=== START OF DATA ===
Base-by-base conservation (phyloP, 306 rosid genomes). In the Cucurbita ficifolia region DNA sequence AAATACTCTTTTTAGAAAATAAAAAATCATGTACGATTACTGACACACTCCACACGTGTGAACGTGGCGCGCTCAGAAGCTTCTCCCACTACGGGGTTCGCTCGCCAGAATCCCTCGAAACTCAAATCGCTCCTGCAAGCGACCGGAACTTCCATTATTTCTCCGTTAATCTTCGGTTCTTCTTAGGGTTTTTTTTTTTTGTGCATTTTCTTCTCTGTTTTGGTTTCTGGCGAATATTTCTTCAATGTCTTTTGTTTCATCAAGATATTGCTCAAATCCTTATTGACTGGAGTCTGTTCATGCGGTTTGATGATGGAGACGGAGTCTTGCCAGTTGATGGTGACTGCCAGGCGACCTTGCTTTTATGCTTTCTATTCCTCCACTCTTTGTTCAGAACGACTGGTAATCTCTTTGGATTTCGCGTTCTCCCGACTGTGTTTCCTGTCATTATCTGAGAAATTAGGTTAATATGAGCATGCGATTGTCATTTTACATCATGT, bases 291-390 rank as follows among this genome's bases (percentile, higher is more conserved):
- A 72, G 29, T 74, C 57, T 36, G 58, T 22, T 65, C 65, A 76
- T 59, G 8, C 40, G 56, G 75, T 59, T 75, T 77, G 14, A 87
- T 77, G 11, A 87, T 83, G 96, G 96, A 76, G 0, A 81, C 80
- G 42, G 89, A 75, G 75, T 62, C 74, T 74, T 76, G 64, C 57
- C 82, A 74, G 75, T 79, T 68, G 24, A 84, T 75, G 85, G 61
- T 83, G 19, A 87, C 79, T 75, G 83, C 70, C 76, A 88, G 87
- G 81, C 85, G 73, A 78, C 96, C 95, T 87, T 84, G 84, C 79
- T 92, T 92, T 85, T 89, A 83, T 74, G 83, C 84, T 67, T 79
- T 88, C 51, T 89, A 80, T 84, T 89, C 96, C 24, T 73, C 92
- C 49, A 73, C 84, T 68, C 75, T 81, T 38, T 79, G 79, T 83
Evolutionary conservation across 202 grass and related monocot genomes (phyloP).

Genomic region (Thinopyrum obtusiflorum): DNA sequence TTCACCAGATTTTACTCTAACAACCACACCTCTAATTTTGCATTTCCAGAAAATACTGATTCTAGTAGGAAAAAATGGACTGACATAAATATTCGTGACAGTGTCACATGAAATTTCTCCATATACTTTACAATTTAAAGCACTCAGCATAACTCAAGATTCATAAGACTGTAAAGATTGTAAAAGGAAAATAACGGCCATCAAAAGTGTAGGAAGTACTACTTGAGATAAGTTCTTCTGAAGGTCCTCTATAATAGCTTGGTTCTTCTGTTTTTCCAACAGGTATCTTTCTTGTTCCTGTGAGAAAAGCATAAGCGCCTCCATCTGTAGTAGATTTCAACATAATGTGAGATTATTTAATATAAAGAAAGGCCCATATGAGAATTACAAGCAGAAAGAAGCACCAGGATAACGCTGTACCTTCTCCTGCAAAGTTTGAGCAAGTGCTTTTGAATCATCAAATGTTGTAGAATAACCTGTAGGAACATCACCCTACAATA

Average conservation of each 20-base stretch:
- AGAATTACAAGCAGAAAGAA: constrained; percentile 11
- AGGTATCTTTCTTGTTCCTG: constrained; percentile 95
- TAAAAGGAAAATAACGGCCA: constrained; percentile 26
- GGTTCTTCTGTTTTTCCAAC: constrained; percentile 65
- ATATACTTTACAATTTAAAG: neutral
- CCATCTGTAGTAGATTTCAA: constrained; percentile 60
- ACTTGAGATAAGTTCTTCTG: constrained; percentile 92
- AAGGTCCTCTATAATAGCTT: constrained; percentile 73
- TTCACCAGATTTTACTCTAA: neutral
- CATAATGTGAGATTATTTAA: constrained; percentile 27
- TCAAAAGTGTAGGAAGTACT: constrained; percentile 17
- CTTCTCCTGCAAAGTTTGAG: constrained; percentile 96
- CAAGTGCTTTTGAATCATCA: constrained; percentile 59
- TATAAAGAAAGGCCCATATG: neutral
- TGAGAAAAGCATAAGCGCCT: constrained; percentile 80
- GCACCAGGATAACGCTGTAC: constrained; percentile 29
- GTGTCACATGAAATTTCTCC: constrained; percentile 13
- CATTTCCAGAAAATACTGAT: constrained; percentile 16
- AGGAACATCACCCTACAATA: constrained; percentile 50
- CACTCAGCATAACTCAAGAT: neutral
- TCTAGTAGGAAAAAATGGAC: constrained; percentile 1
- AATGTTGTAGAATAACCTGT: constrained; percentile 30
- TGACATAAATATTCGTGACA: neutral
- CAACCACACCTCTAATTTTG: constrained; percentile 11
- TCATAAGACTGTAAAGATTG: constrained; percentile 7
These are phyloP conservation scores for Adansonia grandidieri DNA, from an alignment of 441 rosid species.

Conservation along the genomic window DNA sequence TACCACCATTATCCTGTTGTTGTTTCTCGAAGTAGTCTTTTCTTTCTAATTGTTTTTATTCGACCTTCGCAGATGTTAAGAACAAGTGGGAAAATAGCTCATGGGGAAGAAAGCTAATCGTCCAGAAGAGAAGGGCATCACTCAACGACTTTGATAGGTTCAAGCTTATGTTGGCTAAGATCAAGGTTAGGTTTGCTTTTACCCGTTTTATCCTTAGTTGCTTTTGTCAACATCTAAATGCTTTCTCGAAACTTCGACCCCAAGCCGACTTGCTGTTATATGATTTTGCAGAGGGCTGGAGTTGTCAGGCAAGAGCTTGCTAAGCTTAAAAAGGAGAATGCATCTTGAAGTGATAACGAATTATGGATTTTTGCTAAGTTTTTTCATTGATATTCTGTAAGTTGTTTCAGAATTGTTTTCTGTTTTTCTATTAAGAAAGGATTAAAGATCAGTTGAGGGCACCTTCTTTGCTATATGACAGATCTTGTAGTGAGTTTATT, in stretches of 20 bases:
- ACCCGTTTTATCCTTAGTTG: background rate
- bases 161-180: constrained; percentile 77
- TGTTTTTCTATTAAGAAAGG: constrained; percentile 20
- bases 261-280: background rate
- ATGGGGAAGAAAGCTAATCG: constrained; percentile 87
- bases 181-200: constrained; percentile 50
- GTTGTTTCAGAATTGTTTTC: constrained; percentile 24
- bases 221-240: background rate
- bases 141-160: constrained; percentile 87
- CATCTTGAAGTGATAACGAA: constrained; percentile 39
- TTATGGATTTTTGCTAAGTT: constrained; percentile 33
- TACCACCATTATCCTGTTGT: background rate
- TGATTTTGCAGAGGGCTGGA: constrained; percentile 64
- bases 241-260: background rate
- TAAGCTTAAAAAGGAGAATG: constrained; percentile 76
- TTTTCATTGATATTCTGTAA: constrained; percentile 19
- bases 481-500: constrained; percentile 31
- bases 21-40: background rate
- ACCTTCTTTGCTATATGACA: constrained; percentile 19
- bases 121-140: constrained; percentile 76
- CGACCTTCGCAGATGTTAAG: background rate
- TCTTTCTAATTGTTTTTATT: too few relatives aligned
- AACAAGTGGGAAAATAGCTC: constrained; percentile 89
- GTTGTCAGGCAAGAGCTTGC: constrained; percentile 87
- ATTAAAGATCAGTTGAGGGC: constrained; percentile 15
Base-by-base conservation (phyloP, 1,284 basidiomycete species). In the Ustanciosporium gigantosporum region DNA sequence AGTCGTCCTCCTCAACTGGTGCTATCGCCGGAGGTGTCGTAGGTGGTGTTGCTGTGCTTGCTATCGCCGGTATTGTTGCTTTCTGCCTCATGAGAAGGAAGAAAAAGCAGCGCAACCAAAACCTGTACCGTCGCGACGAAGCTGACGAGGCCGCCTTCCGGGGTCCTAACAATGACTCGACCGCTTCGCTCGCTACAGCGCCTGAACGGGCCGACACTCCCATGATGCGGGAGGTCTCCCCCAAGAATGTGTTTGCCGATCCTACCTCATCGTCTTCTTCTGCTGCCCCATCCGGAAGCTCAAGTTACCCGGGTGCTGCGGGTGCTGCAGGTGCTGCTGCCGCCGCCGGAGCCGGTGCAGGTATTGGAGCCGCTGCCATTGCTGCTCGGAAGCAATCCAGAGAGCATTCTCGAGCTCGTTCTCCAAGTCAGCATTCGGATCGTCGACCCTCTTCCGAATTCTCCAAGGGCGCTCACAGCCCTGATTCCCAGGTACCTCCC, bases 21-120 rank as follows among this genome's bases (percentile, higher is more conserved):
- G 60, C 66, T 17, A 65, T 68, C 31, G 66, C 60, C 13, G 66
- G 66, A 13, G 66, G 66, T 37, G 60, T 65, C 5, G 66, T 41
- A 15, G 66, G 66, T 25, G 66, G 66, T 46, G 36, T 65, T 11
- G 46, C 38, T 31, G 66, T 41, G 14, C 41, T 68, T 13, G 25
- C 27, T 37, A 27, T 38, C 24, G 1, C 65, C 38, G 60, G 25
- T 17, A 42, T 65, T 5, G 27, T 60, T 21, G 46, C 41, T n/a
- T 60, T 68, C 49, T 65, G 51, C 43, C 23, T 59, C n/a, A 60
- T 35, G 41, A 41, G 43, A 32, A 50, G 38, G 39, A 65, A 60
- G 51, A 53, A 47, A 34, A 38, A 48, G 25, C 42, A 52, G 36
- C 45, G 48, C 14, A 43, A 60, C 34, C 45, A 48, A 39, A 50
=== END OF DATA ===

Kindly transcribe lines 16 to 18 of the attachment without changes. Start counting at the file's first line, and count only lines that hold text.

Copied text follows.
- AGGTATCTTTCTTGTTCCTG: constrained; percentile 95
- TAAAAGGAAAATAACGGCCA: constrained; percentile 26
- GGTTCTTCTGTTTTTCCAAC: constrained; percentile 65